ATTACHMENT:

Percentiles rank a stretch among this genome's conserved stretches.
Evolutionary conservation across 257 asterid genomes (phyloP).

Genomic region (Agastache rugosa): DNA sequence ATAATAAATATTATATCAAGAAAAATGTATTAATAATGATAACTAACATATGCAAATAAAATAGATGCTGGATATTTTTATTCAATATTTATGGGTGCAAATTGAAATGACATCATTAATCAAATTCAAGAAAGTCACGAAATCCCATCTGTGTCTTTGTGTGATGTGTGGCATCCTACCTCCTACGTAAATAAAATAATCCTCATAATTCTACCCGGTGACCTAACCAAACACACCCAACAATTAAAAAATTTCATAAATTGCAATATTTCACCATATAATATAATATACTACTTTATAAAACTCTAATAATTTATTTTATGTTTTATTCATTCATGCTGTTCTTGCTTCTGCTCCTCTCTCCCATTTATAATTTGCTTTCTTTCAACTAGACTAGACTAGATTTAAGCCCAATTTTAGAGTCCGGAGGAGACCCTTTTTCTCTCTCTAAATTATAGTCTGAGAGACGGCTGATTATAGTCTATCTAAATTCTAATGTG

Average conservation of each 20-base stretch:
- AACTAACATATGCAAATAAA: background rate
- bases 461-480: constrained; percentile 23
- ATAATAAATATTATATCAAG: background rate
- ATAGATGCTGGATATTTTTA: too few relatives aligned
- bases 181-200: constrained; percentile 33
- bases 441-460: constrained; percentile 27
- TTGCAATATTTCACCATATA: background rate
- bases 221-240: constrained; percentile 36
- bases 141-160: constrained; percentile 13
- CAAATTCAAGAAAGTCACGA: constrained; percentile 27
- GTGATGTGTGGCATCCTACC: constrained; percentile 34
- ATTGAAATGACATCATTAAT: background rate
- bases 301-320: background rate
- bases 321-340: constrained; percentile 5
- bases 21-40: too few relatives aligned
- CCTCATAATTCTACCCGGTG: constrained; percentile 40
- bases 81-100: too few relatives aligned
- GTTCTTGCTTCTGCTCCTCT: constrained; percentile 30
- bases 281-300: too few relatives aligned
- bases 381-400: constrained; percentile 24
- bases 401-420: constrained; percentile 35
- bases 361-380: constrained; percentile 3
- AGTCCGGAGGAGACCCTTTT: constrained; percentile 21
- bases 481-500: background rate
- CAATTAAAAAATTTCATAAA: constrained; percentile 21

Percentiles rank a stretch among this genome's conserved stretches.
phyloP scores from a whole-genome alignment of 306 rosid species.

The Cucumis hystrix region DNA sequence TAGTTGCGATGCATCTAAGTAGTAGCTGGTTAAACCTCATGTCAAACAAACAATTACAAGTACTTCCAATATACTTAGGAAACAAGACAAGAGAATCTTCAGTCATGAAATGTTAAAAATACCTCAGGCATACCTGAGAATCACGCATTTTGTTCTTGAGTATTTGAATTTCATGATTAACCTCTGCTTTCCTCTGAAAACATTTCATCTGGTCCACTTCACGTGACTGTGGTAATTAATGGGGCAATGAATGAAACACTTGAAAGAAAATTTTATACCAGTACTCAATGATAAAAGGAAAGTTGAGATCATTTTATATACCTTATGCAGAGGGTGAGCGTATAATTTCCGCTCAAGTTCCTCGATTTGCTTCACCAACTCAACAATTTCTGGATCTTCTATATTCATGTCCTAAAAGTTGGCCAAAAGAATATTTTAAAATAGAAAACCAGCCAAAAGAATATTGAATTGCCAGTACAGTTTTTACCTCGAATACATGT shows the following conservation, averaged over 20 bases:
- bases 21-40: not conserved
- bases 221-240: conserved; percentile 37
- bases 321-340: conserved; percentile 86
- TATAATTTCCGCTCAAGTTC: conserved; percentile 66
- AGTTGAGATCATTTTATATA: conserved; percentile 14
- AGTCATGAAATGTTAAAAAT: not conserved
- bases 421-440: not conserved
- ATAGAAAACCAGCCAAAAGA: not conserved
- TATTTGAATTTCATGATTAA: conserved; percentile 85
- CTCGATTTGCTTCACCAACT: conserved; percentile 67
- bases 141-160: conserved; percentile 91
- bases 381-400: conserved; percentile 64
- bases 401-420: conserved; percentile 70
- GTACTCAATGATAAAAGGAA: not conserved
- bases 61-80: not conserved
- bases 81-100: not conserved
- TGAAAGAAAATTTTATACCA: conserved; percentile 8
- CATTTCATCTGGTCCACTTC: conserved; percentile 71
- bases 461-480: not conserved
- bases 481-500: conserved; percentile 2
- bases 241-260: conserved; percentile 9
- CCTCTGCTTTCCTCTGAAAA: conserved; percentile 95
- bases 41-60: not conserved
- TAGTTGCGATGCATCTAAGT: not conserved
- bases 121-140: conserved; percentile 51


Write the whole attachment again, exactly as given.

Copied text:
Percentiles rank a stretch among this genome's conserved stretches.
Evolutionary conservation across 257 asterid genomes (phyloP).

Genomic region (Agastache rugosa): DNA sequence ATAATAAATATTATATCAAGAAAAATGTATTAATAATGATAACTAACATATGCAAATAAAATAGATGCTGGATATTTTTATTCAATATTTATGGGTGCAAATTGAAATGACATCATTAATCAAATTCAAGAAAGTCACGAAATCCCATCTGTGTCTTTGTGTGATGTGTGGCATCCTACCTCCTACGTAAATAAAATAATCCTCATAATTCTACCCGGTGACCTAACCAAACACACCCAACAATTAAAAAATTTCATAAATTGCAATATTTCACCATATAATATAATATACTACTTTATAAAACTCTAATAATTTATTTTATGTTTTATTCATTCATGCTGTTCTTGCTTCTGCTCCTCTCTCCCATTTATAATTTGCTTTCTTTCAACTAGACTAGACTAGATTTAAGCCCAATTTTAGAGTCCGGAGGAGACCCTTTTTCTCTCTCTAAATTATAGTCTGAGAGACGGCTGATTATAGTCTATCTAAATTCTAATGTG

Average conservation of each 20-base stretch:
- AACTAACATATGCAAATAAA: background rate
- bases 461-480: constrained; percentile 23
- ATAATAAATATTATATCAAG: background rate
- ATAGATGCTGGATATTTTTA: too few relatives aligned
- bases 181-200: constrained; percentile 33
- bases 441-460: constrained; percentile 27
- TTGCAATATTTCACCATATA: background rate
- bases 221-240: constrained; percentile 36
- bases 141-160: constrained; percentile 13
- CAAATTCAAGAAAGTCACGA: constrained; percentile 27
- GTGATGTGTGGCATCCTACC: constrained; percentile 34
- ATTGAAATGACATCATTAAT: background rate
- bases 301-320: background rate
- bases 321-340: constrained; percentile 5
- bases 21-40: too few relatives aligned
- CCTCATAATTCTACCCGGTG: constrained; percentile 40
- bases 81-100: too few relatives aligned
- GTTCTTGCTTCTGCTCCTCT: constrained; percentile 30
- bases 281-300: too few relatives aligned
- bases 381-400: constrained; percentile 24
- bases 401-420: constrained; percentile 35
- bases 361-380: constrained; percentile 3
- AGTCCGGAGGAGACCCTTTT: constrained; percentile 21
- bases 481-500: background rate
- CAATTAAAAAATTTCATAAA: constrained; percentile 21

Percentiles rank a stretch among this genome's conserved stretches.
phyloP scores from a whole-genome alignment of 306 rosid species.

The Cucumis hystrix region DNA sequence TAGTTGCGATGCATCTAAGTAGTAGCTGGTTAAACCTCATGTCAAACAAACAATTACAAGTACTTCCAATATACTTAGGAAACAAGACAAGAGAATCTTCAGTCATGAAATGTTAAAAATACCTCAGGCATACCTGAGAATCACGCATTTTGTTCTTGAGTATTTGAATTTCATGATTAACCTCTGCTTTCCTCTGAAAACATTTCATCTGGTCCACTTCACGTGACTGTGGTAATTAATGGGGCAATGAATGAAACACTTGAAAGAAAATTTTATACCAGTACTCAATGATAAAAGGAAAGTTGAGATCATTTTATATACCTTATGCAGAGGGTGAGCGTATAATTTCCGCTCAAGTTCCTCGATTTGCTTCACCAACTCAACAATTTCTGGATCTTCTATATTCATGTCCTAAAAGTTGGCCAAAAGAATATTTTAAAATAGAAAACCAGCCAAAAGAATATTGAATTGCCAGTACAGTTTTTACCTCGAATACATGT shows the following conservation, averaged over 20 bases:
- bases 21-40: not conserved
- bases 221-240: conserved; percentile 37
- bases 321-340: conserved; percentile 86
- TATAATTTCCGCTCAAGTTC: conserved; percentile 66
- AGTTGAGATCATTTTATATA: conserved; percentile 14
- AGTCATGAAATGTTAAAAAT: not conserved
- bases 421-440: not conserved
- ATAGAAAACCAGCCAAAAGA: not conserved
- TATTTGAATTTCATGATTAA: conserved; percentile 85
- CTCGATTTGCTTCACCAACT: conserved; percentile 67
- bases 141-160: conserved; percentile 91
- bases 381-400: conserved; percentile 64
- bases 401-420: conserved; percentile 70
- GTACTCAATGATAAAAGGAA: not conserved
- bases 61-80: not conserved
- bases 81-100: not conserved
- TGAAAGAAAATTTTATACCA: conserved; percentile 8
- CATTTCATCTGGTCCACTTC: conserved; percentile 71
- bases 461-480: not conserved
- bases 481-500: conserved; percentile 2
- bases 241-260: conserved; percentile 9
- CCTCTGCTTTCCTCTGAAAA: conserved; percentile 95
- bases 41-60: not conserved
- TAGTTGCGATGCATCTAAGT: not conserved
- bases 121-140: conserved; percentile 51